–Nassim Nicholas Taleb. Antifragile.
Eystri Ranga River, Iceland, Chromogenic print.
2 symmetries in one shot
“Throughout the 1950s and 1960s, artists gradually became aware of the unusually precise nature of the imagery generated by computers, as did people from other fields.
Among them was a lecturer at the University of Manchester, Desmond Paul Henry. The university was responsible for important early advances in computer science, not least in building the world’s first stored-program computer, the Manchester Small-Scale Experimental Machine, which was nicknamed ‘Baby’ when it was completed in 1948. Henry took a keen interest in such developments, but as an observer, not a participant. He taught philosophy at the university, and had discovered computers as a technical clerk for the Royal Electrical and Mechanical Engineers during the Second World War. In 1951, while browsing around the second-hand bookstalls on Shudehill in Manchester, Henry went into an army surplus warehouse and spotted an old Sperry bombsight computer used by British bomber aircraft to calculate when to release their bombs. He bought it for £50, a substantial sum at the time, and rigged it up to guide ballpoint pens and, later, technical tube pens across paper. After his first machine died, Henry recycled some of the components into a new one and subsequently repeated the process to build a third. He exhibited his mechanical drawings at local art galleries in Manchester and also in ‘Cybernetic Serendipity’, the 1968 survey of computer art at the Institute of Contemporary Arts in London, which later toured to the United States.”
–Rawsthorn, Alice.Hello World: Where Design Meets Life. London: Hamish Hamilton, 2013. (viacarvalhais)
First comes the unscratchable itching, and the angry blossoming of hives. Then stomach cramping, and—for the unluckiest few—difficulty breathing, passing out, and even death. In the last decade and a half, thousands of previously protein-loving Americans have developed a dangerous allergy to meat. And they all have one thing in common: the lone star tick. Red meat, you might be surprised to know, isn’t totally sugar-free. It contains a few protein-linked saccharides, including one called galactose-alpha-1,3-galactose, or alpha-gal, for short. More and more people are learning this the hard way, when they suddenly develop a life-threatening allergy to that pesky sugar molecule after a tick bite. Yep, one bite from the lone star tick—which gets its name from the Texas-shaped splash of white on its back—is enough to reprogram your immune system to forever reject even the smallest nibble of perfectly crisped bacon. For years, physicians and researchers only reported the allergy in places the lone star tick calls home, namely the southeastern United States. But recently it’s started to spread. The newest hot spots? Duluth, Minnesota, Hanover, New Hampshire, and the eastern tip of Long Island, where at least 100 cases have been reported in the last year. Scientists are racing to trace its spread, to understand if the lone star tick is expanding into new territories, or if other species of ticks are now causing the allergy.
nik gaffney (via http://flic.kr/p/UPRUSv )
nik gaffney (via http://flic.kr/p/UPRBo2 )
nik gaffney (via http://flic.kr/p/W4rkcT )
nik gaffney (via http://flic.kr/p/W4riSD )
*What world is this, for heaven’s sake
nik gaffney (via http://flic.kr/p/VNEqMm )
The Standard Ebooks project is a volunteer driven, not-for-profit effort to produce a collection of high quality, carefully formatted, accessible, open source, and free public domain ebooks that meet or exceed the quality of commercially produced ebooks. The text and cover art in our ebooks is already believed to be in the public domain, and Standard Ebook dedicates its own work to the public domain, thus releasing whole ebooks files themselves into the public domain.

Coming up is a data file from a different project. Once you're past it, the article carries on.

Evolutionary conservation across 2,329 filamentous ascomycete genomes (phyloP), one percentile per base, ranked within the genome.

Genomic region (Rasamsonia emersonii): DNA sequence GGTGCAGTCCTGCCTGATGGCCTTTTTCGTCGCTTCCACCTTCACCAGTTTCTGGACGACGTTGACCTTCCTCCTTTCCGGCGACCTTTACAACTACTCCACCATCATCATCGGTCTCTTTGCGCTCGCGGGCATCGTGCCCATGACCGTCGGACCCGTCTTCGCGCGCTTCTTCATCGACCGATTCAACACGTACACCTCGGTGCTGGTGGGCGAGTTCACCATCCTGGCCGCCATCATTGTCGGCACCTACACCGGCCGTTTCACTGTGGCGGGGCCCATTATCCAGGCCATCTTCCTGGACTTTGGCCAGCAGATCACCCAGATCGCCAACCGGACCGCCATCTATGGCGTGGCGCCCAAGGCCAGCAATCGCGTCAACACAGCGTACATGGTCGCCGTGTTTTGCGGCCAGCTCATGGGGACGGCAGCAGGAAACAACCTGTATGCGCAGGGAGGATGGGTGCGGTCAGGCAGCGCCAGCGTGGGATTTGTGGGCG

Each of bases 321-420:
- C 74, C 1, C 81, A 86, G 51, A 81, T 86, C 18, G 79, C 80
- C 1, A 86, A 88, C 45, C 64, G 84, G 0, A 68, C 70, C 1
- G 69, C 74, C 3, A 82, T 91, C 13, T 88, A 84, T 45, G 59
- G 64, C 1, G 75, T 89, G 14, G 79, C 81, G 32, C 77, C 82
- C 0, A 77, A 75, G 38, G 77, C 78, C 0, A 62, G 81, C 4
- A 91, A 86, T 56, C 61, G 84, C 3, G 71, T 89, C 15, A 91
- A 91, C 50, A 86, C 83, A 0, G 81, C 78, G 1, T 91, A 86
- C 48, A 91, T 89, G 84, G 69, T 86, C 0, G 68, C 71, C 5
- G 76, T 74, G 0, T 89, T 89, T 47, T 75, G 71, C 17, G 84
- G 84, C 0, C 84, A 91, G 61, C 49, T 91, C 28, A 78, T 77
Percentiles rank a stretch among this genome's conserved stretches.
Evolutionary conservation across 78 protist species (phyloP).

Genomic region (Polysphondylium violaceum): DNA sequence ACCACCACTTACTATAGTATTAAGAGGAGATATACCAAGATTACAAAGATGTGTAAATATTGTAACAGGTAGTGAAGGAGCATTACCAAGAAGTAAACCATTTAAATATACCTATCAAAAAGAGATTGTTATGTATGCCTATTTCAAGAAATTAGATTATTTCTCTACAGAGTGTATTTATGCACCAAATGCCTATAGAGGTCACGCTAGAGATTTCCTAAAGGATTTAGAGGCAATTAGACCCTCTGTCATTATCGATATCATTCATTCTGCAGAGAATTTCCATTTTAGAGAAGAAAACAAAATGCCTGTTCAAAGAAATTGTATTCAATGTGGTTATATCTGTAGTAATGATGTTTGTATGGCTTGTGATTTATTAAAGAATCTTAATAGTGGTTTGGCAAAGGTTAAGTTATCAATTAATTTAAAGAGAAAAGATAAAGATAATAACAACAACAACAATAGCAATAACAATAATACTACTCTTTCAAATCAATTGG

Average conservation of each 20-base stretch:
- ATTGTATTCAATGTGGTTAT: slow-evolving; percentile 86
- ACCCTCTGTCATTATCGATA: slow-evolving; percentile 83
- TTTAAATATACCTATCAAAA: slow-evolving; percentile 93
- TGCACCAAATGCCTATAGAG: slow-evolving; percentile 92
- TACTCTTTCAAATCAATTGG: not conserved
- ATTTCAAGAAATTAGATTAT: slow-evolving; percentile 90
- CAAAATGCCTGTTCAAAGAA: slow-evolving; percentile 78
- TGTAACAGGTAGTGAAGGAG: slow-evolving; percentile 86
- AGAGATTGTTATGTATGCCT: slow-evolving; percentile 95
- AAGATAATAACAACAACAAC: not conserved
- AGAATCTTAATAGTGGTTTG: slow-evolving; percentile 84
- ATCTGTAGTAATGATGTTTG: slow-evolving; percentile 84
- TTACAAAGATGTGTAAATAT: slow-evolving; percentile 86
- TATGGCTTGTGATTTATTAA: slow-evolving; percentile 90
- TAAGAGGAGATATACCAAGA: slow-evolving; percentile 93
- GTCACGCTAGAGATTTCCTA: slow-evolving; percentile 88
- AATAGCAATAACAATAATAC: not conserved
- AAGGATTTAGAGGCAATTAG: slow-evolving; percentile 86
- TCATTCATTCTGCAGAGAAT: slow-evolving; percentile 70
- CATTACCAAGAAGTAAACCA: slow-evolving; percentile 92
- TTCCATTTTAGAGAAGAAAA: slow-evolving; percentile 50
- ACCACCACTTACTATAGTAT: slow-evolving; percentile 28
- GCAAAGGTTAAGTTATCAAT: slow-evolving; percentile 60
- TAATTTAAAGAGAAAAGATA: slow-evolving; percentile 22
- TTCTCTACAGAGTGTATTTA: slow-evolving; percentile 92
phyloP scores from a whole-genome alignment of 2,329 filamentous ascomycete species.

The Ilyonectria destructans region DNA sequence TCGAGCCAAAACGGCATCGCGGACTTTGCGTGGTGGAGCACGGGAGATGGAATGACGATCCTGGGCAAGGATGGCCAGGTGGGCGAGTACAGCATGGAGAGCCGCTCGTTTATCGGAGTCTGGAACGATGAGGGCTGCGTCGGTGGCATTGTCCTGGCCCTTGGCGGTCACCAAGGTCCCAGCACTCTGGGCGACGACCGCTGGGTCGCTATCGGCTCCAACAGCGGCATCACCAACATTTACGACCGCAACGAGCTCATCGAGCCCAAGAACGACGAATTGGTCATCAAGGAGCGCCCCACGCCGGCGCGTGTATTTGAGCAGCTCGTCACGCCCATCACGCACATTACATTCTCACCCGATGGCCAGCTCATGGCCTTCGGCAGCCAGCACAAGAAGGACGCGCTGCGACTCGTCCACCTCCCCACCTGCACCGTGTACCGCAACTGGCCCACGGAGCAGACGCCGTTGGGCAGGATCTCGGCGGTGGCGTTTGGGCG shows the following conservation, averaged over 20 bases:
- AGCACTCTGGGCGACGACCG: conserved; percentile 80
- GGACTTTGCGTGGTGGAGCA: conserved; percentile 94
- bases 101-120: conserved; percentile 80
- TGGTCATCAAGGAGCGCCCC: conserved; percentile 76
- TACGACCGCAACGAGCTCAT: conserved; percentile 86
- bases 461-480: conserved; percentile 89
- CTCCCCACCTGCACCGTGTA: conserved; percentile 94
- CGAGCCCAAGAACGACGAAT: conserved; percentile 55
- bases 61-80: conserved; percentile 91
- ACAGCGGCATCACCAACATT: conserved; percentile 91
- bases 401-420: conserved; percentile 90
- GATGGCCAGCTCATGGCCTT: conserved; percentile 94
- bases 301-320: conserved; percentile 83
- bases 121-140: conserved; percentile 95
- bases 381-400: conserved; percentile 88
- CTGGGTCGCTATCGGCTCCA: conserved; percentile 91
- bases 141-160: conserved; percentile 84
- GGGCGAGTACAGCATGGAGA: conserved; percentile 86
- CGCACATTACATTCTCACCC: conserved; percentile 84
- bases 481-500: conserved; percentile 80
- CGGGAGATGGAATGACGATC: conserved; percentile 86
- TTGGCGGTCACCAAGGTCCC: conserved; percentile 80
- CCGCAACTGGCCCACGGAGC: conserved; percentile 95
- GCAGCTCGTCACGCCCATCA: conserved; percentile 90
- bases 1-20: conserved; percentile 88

“As a double bonus, if everyone stays irrational it might greatly enrich the author, providing future funding for blockchain performance art.” The great art project of our age is to entirely collapse the distinctions between “fraud” and “performance art,” so that one day mortgage-bond traders will be able to say “wait, no, I wasn’t lying about bond prices to increase my bonus, I was performing a metafictional narrative about bond-price negotiations in order to problematize the underlying foundations of bond trading in late capitalism.”
As the great German theologian Josef Pieper argued, for most of history philosophers and theologians treated overwork as a moral failing. The Stoic philosopher Seneca, for example, made a distinction between leisure and idleness; and importantly, people who were “out of breath for no purpose, always busy about nothing” were, in Seneca’s view, guilty of the worst kind of idleness. Because it occupies our time and feels like accomplishment, but actually produces very little and gives us little opportunity to learn about ourselves, this kind of busyness was to be avoided. As Pieper put it, in this vision leisure “is not a Sunday afternoon idyll, but the preserve of freedom, of education and culture, and of that undiminished humanity which views the world as a whole.” This is not to say that work was something to be avoided. Stoics like Seneca saw work as essential, as one of the things that made life meaningful. But in order to become our best selves, they argued, it was also necessary to take the time to reflect on our lives and choices — and that required both time and an “inward calm” that let us see ourselves and the world clearly.
Drop urgent/not-urgent from your prioritization 2x2. Use arbitrary/not-arbitrary instead.
“Individuals with grapheme-color synesthesia experience idiosyncratic colors when viewing achromatic letters or digits. Despite large individual differences in grapheme-color association, synesthetes tend to associate graphemes sharing a perceptual feature with similar synesthetic colors. Sound has been suggested as one such feature. In the present study, we investigated whether graphemes of which representative phonemes have similar phonetic features tend to be associated with analogous synesthetic colors.”